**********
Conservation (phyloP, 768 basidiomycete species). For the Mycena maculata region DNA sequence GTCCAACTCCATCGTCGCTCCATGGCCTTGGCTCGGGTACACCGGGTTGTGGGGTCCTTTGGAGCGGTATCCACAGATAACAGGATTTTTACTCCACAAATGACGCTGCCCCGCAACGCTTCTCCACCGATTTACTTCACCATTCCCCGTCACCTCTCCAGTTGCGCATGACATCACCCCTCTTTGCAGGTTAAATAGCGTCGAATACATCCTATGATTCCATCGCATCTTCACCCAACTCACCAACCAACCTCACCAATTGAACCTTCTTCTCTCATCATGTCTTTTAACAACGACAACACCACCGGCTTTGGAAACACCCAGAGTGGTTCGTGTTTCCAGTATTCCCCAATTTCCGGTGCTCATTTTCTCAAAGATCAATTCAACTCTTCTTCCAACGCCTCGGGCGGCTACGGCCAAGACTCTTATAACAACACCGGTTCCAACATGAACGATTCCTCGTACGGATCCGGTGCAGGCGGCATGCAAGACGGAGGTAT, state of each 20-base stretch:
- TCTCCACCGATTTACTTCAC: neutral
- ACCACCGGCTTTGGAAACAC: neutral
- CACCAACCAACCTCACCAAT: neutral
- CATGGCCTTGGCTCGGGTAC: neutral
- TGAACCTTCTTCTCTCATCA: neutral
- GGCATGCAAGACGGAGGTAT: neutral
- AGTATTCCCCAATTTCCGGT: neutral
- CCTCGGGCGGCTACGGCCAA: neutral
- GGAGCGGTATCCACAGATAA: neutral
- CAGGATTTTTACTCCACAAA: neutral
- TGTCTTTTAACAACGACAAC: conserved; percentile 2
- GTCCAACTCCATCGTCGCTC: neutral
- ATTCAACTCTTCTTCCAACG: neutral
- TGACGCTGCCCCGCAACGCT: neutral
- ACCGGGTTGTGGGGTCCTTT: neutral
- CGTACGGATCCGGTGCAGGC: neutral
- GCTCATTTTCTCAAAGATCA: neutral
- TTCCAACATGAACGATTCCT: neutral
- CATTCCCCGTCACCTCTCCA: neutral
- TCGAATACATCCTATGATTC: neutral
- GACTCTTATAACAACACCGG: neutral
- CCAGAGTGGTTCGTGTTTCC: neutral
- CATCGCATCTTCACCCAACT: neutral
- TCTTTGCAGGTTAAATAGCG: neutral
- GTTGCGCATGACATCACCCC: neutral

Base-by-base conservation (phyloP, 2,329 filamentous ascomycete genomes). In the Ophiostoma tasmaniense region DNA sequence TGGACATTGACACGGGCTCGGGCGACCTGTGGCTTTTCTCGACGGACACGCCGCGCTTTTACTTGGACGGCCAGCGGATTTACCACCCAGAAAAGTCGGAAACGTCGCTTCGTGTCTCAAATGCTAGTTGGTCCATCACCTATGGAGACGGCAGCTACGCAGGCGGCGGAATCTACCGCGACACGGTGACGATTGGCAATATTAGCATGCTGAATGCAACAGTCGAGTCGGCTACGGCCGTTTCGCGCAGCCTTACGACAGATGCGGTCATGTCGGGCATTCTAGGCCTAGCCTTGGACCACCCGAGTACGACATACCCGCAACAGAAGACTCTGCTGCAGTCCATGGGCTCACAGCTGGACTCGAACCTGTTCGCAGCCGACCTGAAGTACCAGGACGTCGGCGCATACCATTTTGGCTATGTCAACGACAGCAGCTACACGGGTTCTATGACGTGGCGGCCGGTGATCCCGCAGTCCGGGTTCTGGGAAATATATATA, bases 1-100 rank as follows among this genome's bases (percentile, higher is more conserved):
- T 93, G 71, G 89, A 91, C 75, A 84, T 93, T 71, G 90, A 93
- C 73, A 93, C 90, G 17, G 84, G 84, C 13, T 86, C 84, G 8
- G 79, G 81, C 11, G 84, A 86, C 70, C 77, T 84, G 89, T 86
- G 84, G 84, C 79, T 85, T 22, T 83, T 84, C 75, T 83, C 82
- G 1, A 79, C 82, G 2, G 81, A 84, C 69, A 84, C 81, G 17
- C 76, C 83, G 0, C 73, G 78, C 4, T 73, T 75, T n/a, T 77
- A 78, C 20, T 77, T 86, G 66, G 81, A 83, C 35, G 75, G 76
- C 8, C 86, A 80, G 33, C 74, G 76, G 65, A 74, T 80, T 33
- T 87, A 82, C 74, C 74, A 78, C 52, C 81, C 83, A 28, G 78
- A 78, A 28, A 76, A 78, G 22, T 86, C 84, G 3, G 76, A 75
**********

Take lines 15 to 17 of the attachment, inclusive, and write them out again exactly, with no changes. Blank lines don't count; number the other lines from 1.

- TGACGCTGCCCCGCAACGCT: neutral
- ACCGGGTTGTGGGGTCCTTT: neutral
- CGTACGGATCCGGTGCAGGC: neutral